At Nicholas Folland’s show at GrantPirrie, Isobel Philip wonders at the strangeness of one thing becoming another…
You do feel as if you have stumbled on a secret lair when you walk down the stairs and into GRANTPIRRIE’s project space gallery, making it an apt space for Nicholas Folland’s show Hideout. The room feels like a secret cubby house, however, the longer you linger and the more time you spend with the peculiar objects that adorn the room’s walls the more you realise that here, things are slightly skewed. This place unnerves.
This becomes quite palpable as soon as you notice the collection of knives that hang one of the walls.
Engraved knives, brass rod, variable installation.
The blades are each raised about an inch off the surface of the wall casting shadows that cascade down the wall appear almost more imposing than the blades themselves. Each knife has a different shaped blade on whose handle an individual name has been carved. These names seem to belong to the knives themselves as opposed to their owners. Floating against the wall they are personified. They have become bodies.
After a while these bodies begin to look distorted or warped. Perhaps this has something to do with the strange medley of blade shapes, which is exaggerated by the mess of intersecting shadows, but even so, the knives appear disfigured. These bodies are contorted and writhing in pain.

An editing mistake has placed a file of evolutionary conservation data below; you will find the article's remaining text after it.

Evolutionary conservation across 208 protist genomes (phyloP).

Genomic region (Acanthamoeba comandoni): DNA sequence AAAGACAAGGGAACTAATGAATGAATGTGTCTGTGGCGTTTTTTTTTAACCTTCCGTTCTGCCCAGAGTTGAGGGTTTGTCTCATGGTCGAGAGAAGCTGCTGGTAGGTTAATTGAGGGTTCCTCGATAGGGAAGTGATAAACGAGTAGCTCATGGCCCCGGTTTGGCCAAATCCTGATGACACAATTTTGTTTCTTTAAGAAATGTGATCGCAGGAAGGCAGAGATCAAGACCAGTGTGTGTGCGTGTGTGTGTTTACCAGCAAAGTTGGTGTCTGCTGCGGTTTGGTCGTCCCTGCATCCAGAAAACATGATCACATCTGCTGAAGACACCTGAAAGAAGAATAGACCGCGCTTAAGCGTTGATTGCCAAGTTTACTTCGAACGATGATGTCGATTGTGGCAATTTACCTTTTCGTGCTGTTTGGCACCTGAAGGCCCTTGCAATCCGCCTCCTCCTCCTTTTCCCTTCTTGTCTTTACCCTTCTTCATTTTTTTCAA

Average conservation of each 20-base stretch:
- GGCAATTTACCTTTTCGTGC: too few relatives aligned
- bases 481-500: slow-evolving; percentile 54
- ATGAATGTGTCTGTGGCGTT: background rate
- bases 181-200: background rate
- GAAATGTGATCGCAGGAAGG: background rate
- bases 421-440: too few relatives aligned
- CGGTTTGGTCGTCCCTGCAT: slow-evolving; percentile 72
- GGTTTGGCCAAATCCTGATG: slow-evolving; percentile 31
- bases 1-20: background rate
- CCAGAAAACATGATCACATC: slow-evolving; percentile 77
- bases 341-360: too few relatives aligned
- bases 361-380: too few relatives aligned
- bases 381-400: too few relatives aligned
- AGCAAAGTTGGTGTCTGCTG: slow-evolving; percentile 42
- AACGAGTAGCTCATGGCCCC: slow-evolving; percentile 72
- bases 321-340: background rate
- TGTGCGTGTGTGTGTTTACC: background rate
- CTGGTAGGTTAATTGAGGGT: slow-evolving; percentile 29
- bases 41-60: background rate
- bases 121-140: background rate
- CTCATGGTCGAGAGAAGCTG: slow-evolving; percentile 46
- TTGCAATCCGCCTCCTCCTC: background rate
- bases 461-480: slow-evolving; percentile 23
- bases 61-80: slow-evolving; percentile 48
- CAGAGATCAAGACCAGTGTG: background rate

It was this paradox that unnerved me, more than the knives themselves. They seemed fragile and vulnerable, not at all violent. It was as if these knives were victims.
Wooden shelf, recast stuart crystal items, doily, branch, 110x40x60cm each.
As I turned my attention to the rest of the objects in this installation I began to realise that everything in this room was marked by paradox or inversion. The two shelves attached to a wall, on which small arrangements of opaque crystals on top of white lace doilies, were being propped up by tree branches that looked ready to collapse.
For me, these pockets of otherness were the most crucial, and indeed beautiful, elements of Folland’s work. I loved those subtle moments of alterity – the warped blades, the dance of their shadows and those crystals. Folland made those crystals by recasting two bowls, wine glasses and a decanter. What was once a vessel, an empty container waiting to be filled, has become a solid mass. Things are not as they should be. They have morphed.
Looking back to the knives I realised that they too had undergone a metamorphosis. Those brutal and sinister implements had quietly transformed into victims. They were not inanimate, they were personified, even gendered, with at least one female: ‘Debby’. These knives had been recast too. They were no longer threatening, they were vulnerable.
In this room things are transfigured and mutate. This is a transformative lair. If a hideout is engineered to conceal, to keep things secret and exclusive, then perhaps what Folland is hiding is this very thing – the metamorphosis that has moved and transformed these objects. And there they sit, waiting to be found.
Nicholas Folland: Hideout
Until 18 December